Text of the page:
After having three new clients in a row ask me how their 23andMe results may be affecting their health, I thought it a good time to discuss our genes, doing my best to use as much plain English as possible.
I too have seen the facebook ads for Ancestry or 23andMe roll by as I scrolled down my news feed. I wondered if I should swab my mouth and find out. The desire to know oneself is strong. I’ve decided for the time being that I won’t order a test because I feel good. But for someone who has more health questions than answers, it may be a good option.
Thankfully, the human genome project has produced a lot of information that the medical world is starting to unravel. More importantly people are using this information to understand how their genes affect their health, which is why I am excited that people can now order these tests for themselves. Educating individuals is always a good thing, but knowledge is power only if you know how to use it.
23andMe offers an analysis of what’s called single nucleotide polymorphisms or SNPs. This fancy name tells us that these genes code for things like vitamin D, glutathione, and neurotransmitter production. Other genes on their list influence things like medication metabolism, and liver detoxification.
Once people download their findings they will see a puzzling list of results, puzzling that is if they are not familiar with genetics. We carry two copies of each of our genes, one from our mother and the other from our father. Accordingly their customer’s test results show up in three ways -/-, +/-, or +/+. A person or clinician can gather a lot of information from this test. I heard some big “Ah has” with my clients as the dots connected. Their joy though was quickly eclipsed by an overwhelming feeling of “now what?”
The thing to first understand with these mutations is that a positive finding does not mean 100% disease or dysfunction in the body and the tests are not 100% accurate. Some +/+ tests mean that the enzymes that are coded by the genes are decreased up to 70% and sometimes it means that they will be increased in activity. From my readings, I’ve seen that studies on these mutations show mixed results. Bottom line: A positive result does not become your destiny or life script. In fact, one of the experts in this field, Dr. Ben Lynch, said in a presentation I heard that he tested himself and found he had positive results as well. He lives a full, balanced life.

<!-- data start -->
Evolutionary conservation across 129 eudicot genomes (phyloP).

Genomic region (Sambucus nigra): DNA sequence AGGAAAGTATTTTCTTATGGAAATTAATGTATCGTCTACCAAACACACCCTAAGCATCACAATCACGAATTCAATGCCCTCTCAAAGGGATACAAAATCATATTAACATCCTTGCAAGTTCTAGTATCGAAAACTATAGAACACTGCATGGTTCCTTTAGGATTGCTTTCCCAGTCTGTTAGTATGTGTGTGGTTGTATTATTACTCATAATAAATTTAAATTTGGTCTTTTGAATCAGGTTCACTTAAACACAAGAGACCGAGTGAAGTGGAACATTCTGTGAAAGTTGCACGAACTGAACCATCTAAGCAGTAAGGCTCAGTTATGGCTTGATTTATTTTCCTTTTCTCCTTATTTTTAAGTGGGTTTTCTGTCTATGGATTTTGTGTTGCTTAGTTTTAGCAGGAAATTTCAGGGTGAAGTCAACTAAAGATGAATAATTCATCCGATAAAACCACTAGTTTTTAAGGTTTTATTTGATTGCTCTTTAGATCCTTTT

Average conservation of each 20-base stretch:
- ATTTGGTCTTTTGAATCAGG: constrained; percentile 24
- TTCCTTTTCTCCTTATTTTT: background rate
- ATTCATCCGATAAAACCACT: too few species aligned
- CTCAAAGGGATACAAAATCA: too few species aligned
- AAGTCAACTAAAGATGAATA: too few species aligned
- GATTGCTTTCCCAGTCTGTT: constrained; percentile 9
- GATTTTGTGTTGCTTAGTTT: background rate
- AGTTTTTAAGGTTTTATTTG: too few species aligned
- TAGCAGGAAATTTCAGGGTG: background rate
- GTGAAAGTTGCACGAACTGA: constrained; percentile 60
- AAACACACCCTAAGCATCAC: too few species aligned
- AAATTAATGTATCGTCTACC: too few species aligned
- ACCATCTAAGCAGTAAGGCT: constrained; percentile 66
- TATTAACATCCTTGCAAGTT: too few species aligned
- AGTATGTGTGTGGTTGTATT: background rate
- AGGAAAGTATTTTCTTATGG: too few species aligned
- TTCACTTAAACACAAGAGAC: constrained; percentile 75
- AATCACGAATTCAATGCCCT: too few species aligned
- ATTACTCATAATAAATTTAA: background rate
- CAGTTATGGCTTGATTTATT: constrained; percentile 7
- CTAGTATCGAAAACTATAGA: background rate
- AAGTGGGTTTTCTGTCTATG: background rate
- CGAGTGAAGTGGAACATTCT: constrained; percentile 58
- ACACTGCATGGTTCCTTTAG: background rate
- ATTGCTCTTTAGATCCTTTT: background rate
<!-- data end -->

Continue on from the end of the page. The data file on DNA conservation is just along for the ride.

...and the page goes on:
Many factors that we can control positively effect the expression of our genes such as sleep, downtime, demands, nutrition, exercise, relationships, thoughts, and toxic exposures. Simply put, you determine what is written on the pages of your life, not your genetics. Your body’s ability to heal is phenomenal.
For the person with mysterious illnesses +/+ results can be the missing link, for now they know what nutritional supplements or dietary changes will actually help them and hurt them. Dr. Lynch spent the better part of an hour presentation discussing the toxicity created by certain foods and vitamins for folks who test positive for various methylation mutations. My favorite was that people with these mutations can not process artificial folic acid found in “vitamin fortified” baked goods and boxed products. It builds up in them and increases their risk of cancer. Alternatively, they can utilize folate found in dark green leafy vegetables. You can find his videos on YouTube if you want more information.
So if you’re thinking of ordering this test or already have your puzzling results, know that you can create beneficial outcomes when you connect this knowledge with a little wisdom.